Saturday, March 21, 2009

The Ambiance of the Professor

The professor was lost. The reason for it was something he couldn’t find.
“But,” as he put it, “that’s wholly irrelevant if you’re out of your mind.”

He survived on hazelnuts and poisonous blue roots.
At six he dined on candy cane and bamboo shoots.

He slicked his hair with beeswax and smoked water in his pipe.
“Mmm,” he murmured. “The water here is good, and it’s ripe.”

His entire time in the woods he was very careful to be polite.
He got out a hose and washed his toes every nineteenth night.

He missed his granddaughter, so he stopped by the post office and sent her a letter.
“I should’ve put it in the creek,” he said calmly and sadly. “That would’ve been better.”

He dug a piano from under the leaves, and gracefully lulled out a song,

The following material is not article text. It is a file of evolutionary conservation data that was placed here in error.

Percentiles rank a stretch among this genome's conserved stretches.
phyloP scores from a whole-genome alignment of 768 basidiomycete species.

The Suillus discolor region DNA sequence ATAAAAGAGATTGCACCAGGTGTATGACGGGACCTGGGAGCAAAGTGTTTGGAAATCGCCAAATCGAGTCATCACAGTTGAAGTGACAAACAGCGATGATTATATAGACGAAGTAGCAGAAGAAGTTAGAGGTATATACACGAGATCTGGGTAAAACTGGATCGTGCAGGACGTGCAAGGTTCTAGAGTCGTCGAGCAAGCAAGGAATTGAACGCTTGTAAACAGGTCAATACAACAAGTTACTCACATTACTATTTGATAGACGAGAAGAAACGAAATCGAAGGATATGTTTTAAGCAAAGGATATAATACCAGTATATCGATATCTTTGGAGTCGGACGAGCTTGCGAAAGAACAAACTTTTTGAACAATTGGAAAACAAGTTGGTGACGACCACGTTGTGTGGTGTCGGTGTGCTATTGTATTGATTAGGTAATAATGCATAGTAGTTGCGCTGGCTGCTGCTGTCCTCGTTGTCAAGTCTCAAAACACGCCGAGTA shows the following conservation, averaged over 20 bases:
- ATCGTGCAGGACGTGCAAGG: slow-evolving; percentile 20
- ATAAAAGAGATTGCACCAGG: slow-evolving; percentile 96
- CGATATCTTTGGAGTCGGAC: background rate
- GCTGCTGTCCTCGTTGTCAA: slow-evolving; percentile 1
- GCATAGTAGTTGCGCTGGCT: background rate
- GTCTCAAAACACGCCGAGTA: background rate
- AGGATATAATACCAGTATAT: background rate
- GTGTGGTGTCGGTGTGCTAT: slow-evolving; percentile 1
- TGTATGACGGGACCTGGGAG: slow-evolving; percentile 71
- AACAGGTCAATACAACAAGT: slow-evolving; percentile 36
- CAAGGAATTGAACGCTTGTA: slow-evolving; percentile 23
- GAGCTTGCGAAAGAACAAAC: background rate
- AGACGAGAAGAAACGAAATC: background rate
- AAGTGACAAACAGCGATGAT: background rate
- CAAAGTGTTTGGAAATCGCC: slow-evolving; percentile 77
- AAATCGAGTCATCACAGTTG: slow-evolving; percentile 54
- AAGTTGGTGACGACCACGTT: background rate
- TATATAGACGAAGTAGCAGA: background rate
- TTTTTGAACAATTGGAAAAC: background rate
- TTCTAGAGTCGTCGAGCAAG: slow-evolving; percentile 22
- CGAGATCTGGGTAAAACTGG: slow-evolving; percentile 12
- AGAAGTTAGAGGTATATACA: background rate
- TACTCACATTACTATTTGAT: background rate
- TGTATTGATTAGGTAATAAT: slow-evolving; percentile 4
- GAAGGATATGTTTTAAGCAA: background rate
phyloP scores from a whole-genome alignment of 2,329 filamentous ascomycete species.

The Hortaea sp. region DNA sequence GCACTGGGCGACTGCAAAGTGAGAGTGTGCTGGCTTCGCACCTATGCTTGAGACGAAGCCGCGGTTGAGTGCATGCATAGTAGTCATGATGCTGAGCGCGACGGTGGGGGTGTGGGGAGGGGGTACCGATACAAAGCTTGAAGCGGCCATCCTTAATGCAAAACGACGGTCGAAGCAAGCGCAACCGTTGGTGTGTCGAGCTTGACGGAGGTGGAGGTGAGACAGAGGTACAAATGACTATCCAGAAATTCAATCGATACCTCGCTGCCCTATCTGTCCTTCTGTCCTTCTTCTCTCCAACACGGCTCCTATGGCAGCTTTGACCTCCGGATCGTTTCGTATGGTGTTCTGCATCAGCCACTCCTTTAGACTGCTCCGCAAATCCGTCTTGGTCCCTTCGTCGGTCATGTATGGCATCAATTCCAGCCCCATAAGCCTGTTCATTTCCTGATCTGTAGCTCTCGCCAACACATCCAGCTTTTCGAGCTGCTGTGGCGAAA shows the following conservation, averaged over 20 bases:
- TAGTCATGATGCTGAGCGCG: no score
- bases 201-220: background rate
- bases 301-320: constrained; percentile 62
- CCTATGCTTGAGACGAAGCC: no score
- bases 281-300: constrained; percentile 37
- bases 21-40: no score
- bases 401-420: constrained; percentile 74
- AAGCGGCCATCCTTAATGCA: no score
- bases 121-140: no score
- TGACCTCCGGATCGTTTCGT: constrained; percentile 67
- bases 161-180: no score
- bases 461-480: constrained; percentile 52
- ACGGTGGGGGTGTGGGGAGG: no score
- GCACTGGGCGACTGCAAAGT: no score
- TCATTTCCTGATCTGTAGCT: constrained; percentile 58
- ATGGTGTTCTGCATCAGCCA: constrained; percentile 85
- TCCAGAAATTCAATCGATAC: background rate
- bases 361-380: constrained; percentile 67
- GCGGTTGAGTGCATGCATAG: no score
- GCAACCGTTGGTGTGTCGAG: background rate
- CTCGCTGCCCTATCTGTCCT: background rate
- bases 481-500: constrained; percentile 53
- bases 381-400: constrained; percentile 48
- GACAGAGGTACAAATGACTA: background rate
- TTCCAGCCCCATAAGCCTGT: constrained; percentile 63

Lost and Alone as Sand in Space, but the words, as usual, came out wrong:

A rock sinks in the sleek black sea, never to return.
The fire in my heart’s so loud I can hear it burn.

I’ll never see you again, never see you again, never, never, I cry.
The thought of you is my reason for living, but it makes me die.

The professor climbed trees; he jumped into streams; he thrashed around in the brush.
And when he missed her so bad he was blind, he unlost with a twitch and a rush.

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